A study published in the Annals of Surgery could help clinicians mitigate that risk by identifying which patients are more likely to continue to use opioids after their immediate recovery period.
“There is not much research on which surgical patients require more or less opioids, despite a push in the field for personalised medicine,” said Daniel Larach, MD, then with the University of Michigan, Ann Arbor, Michigan, now at the University of Southern California, Los Angeles, California. “Often with postoperative opioid prescribing, personalisation falls by the wayside, with surgeons using the same amounts for every person receiving a certain procedure.”
The researchers looked at data for more than 1,000 people undergoing an elective hysterectomy, thoracic surgery, or a total knee or hip replacement. Before their procedures, each patient provided demographic information and filled out several screening questionnaires. They were given scores measuring their degree of depression, anxiety, fatigue, sleep disturbance, physical function, as well as the severity of their overall and surgical site pain. The research team also measured how many tablets were prescribed per patient. Each patient was then contacted one month following surgery to assess how many opioid tablets they had consumed.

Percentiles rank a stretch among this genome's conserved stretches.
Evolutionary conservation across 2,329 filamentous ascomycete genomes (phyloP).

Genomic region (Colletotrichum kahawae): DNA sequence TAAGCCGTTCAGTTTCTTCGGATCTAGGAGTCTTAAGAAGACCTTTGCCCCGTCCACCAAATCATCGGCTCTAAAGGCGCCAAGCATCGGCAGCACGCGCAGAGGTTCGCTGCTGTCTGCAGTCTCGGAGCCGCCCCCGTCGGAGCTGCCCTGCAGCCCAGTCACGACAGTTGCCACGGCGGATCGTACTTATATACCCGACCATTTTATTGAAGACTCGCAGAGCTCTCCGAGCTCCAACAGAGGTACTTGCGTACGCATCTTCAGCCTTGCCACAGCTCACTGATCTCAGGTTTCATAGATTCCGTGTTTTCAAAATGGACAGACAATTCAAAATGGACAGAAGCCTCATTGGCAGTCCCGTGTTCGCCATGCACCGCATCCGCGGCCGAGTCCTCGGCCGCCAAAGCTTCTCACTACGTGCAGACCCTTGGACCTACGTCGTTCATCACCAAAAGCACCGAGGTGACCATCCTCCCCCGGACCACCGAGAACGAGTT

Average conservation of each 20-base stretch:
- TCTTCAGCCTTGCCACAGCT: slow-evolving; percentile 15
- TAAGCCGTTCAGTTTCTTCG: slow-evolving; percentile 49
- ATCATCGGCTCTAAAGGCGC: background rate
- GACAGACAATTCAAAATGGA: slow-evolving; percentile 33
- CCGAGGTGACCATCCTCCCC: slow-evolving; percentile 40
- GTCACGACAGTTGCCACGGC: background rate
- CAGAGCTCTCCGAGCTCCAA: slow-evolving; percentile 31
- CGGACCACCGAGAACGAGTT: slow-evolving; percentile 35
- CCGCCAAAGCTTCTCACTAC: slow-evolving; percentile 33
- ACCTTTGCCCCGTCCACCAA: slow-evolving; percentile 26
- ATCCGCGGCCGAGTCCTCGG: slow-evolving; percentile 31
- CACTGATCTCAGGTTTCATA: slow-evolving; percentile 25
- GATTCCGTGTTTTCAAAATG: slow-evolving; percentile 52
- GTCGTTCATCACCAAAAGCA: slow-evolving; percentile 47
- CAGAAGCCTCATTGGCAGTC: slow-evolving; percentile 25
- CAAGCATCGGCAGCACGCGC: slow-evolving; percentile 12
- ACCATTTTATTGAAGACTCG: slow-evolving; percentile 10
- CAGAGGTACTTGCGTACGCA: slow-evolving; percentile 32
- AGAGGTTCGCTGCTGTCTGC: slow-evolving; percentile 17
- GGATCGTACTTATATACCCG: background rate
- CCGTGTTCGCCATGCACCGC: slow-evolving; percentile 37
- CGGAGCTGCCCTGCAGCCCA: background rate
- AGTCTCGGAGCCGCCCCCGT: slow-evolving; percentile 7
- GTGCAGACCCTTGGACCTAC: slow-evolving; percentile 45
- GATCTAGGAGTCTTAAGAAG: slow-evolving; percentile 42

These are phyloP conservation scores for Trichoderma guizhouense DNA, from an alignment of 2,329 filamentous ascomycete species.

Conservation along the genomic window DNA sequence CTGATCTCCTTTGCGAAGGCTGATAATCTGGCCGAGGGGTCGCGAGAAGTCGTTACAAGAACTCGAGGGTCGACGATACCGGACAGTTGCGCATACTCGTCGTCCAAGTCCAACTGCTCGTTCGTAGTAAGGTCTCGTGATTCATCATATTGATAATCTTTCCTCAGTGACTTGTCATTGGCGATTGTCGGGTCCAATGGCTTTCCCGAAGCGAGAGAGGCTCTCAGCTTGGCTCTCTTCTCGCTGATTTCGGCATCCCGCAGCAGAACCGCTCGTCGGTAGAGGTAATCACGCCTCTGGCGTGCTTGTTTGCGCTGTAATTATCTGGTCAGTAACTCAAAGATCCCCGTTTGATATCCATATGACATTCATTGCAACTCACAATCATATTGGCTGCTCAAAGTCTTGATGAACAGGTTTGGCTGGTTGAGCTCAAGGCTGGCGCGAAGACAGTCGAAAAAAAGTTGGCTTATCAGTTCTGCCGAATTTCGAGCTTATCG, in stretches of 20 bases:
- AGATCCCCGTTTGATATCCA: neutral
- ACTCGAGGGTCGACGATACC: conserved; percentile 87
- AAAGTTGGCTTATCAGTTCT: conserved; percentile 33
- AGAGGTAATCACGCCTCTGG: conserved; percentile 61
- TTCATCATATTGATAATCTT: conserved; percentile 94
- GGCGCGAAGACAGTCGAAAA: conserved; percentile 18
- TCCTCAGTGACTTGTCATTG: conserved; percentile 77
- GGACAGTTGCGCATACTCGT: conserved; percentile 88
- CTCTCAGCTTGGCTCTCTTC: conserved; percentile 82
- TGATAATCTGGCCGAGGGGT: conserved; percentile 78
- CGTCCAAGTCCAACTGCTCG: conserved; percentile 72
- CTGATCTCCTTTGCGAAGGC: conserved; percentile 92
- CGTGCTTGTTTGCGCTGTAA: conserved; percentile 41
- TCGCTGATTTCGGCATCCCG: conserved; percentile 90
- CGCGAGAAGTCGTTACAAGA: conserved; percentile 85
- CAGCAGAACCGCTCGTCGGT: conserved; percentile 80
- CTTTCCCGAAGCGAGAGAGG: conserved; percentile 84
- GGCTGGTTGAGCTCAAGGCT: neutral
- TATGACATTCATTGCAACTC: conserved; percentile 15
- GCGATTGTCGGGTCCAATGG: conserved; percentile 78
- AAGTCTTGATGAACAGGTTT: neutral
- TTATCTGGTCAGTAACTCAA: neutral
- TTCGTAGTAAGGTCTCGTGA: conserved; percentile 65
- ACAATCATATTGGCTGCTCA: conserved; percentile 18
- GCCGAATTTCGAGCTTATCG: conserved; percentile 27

“We found that anxiety is linked with more opioid use, which is disheartening to see but also heartening in the sense that this is something we could potentially target,” said Dr. Larach.
Other patient factors linked to increased opioid use included younger age, non-white race, no college degree, alcohol and tobacco use, and sleep disturbance.
Chad Brummett, MD, University of Michigan, said people may be knowingly or unknowingly medicating for other conditions.
“The only thing we’re giving them is opioids and we’re not giving them alternatives or other options,” he said.
For example, patients with high anxiety around the time of surgery could be offered behavioural care or other non-opioid medications for anxiety and resulting pain.
Dr. Brummett also noted that this study found overprescription of opioids for all surgical procedures and a correlation between the prescription size and use.
“I think it is striking that you see once again that the more you prescribe, the more patients take, even after adjusting for all of these other risk factors,” he said.
The researchers noted that right-sizing prescriptions through initiatives such as the Michigan Opioid Prescribing Engagement Network (OPEN), which provides recommendations for prescription amounts for various medical procedures, is a critical first step. But, they said, this step should be followed by more research into specific patient factors that can be addressed in other ways.
“We are asking surgeons to learn about and think about pain and behavioural health in ways that we have not previously done,” said Dr. Brummett. “It will require an open mind.”